Monday, 24 August 2009

Megrahi - more support for MacAskill

Other SNP campaigners across the country have, apparently, had similar experiences to mine over the weekend - people telling us that releasing Megrahi on compassionate grounds was the right decision, others disagreeing with the decision but acknowledging that it was a difficult decision to take and appreciating Kenny MacAskill's good intent and his thoroughness. I only found one who agreed with the Labour/Conservative/Lib Dem line and the story was similar across the country.

Today the Catholic Church added its support with Archbishop Conti saying
"I personally, and many others in the Catholic community admired the decision to release Abdelbaset al-Megrahi on grounds of compassion which is, after all, one of the principles inscribed on the mace of the Scottish Parliament by which Scotland’s Government should operate.
"The showing of mercy in any situation is not a sign of weakness. Indeed in this situation, with the pressures and circumstances of the case, it seemed to me a sign of manifest strength.
"Despite contrary voices I believe it is a decision which will be a source of satisfaction for many Scots and one which will be respected in the international community.
"I have been impressed by the expressions of understanding and insight from Dr Jim Swire and other relatives who lost loved ones on the Pan Am flight who have acknowledged both the rightness of the gesture of compassion and their doubts as to the safety of the original conviction
“I would welcome any move which would try to find clearer answers as to what happened and why.”

The Church of Scotland had already supported Kenny on the day he made the announcement:
The Church of Scotland today praised the decision that meant Lockerbie bomber Abdelbaset Ali al-Megrahi was released today on compassionate grounds by Justice Minister Kenny MacAskill.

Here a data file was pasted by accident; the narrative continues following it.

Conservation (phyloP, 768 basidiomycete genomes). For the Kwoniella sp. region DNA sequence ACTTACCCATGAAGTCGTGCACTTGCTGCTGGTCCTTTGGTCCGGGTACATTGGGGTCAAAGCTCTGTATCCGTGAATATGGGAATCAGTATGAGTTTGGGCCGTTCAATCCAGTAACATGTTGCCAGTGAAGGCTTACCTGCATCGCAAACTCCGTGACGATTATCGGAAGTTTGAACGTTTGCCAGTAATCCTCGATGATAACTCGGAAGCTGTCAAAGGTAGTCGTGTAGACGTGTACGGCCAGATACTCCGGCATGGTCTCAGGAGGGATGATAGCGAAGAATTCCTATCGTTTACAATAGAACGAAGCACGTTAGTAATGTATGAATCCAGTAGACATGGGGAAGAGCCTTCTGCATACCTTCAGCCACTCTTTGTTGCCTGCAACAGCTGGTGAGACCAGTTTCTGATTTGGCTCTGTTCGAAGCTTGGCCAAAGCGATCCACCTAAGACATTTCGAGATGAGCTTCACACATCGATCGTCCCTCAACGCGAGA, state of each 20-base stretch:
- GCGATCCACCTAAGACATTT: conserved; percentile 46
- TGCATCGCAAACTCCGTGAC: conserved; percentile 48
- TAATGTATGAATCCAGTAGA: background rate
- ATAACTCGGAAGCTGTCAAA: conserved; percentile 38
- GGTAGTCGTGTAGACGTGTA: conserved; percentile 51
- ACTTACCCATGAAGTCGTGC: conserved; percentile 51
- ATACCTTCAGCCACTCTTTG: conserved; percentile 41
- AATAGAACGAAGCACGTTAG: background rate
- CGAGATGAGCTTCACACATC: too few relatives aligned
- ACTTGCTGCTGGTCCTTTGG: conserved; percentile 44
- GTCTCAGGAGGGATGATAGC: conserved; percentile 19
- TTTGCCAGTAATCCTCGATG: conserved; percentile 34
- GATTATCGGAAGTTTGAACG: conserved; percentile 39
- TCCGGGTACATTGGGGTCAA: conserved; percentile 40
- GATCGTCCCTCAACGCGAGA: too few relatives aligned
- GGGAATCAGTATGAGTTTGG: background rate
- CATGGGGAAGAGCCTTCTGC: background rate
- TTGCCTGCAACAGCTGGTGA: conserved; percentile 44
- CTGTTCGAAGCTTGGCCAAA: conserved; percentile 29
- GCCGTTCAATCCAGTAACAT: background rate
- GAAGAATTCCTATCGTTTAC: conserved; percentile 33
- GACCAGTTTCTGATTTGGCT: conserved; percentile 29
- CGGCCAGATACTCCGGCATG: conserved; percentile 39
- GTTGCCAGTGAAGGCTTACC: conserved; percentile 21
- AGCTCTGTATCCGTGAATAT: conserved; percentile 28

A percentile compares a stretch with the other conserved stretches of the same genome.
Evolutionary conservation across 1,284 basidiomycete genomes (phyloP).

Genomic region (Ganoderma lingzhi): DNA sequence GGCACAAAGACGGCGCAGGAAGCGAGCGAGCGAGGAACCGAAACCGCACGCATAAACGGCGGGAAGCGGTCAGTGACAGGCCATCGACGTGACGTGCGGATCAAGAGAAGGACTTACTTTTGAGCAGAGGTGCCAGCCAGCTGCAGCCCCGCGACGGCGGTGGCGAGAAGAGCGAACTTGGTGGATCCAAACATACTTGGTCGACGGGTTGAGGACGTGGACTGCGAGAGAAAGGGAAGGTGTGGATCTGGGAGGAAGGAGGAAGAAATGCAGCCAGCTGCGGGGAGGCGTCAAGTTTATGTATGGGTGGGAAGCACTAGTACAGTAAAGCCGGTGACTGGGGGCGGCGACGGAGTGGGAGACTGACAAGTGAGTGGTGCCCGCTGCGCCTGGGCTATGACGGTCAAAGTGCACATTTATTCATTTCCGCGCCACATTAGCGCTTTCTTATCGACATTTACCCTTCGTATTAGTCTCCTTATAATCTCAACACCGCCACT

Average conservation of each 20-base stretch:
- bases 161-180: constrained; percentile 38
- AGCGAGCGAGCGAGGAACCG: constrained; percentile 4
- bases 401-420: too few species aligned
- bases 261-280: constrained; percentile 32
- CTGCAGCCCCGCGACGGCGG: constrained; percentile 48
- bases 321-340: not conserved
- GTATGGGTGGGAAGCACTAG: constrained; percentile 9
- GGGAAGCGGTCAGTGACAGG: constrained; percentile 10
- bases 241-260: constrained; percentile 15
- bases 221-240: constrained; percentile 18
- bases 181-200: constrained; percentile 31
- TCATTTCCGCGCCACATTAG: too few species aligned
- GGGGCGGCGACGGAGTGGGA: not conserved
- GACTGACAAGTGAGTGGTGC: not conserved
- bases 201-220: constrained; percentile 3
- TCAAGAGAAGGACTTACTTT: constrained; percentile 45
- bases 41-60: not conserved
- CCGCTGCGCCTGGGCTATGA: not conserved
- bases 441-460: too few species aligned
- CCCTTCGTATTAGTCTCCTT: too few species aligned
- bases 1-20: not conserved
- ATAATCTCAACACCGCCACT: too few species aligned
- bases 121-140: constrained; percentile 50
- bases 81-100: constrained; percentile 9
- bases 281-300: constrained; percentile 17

Rev Ian Galloway, Convener of the Church and Society Council of the Church of Scotland said:
“This decision has sent a message to the world about what it is to be Scottish. We are defined as a nation by how we treat those who have chosen to hurt us. Do we choose mercy even when they did not choose mercy?
This was not about whether one man was guilty or innocent. Nor is it about whether he had a right to mercy but whether we as a nation, despite the continuing pain of many, are willing to be merciful. I understand the deep anger and grief that still grips the souls of the victims’ families and I respect their views. But to them I would say justice is not lost in acting in mercy.
Instead our deepest humanity is expressed for the better. To choose mercy is the tough choice and today our nation met that challenge.
We have gained something significant as a Nation by this decision. It is a defining moment for all of us.”

In Parliament today, Labour MSP Malcolm Chisholm said:
“Can I regret the politicisation of what is a quasi-judicial decision, and for my part commend the Justice Secretary for a courageous decision, which is entirely consistent with both the principles of Scots Law and Christian morality, as evidenced by the widespread support of Churches across Scotland.
“Does he share my revulsion, however, by what happened when Al-Megrahi returned to Libya, but does he accept that there is nothing that anyone in this Parliament could have done to stop that? And does he also agree that it [Libya reaction] is entirely irrelevant to the rights and wrongs of the original decision?”

Lib Dem MSP John Farquhar Munro said on Radio nan Gael this morning (translation, obviously):
“I’m sure there are plenty of MSPs with the same thoughts as I have.
“I’m of the opinion that Mr MacAskill had no other choice but the one he made. It was obvious from the doctors that Megrahi is suffering with cancer and that Megrahi’s health was going down every day and with that the correct thing happened and that MacAskill let Megrahi go with the information he had.
“I believe that MacAskill did the thing that was right and the ting that people will be looking on for years to come and that every time they raise the question of how well MacAskill did because of the rules and laws of Scotland.
“The right thing happened and MacAskill made the right and correct decision. With that it doesn’t give me any troubles whatsoever that there are some who are complaining.”

Henry McLeish on Radio Scotland this morning:
"If you look at the issue in the context of the criminal justice system and the independent legal system that we have, this is probably the right decision made for the right reasons."
"The intervention of the director of the FBI was totally out of order.
"It would be the equivalent of the Metropolitan police chief writing to Barack Obama to complain about a decision."
He said Mr Mueller's criticism was "ill-informed" and added: "Quite frankly, it`s none of his business. He has a view - fine. But that was a slur on the Scottish criminal justice system that we did not deserve."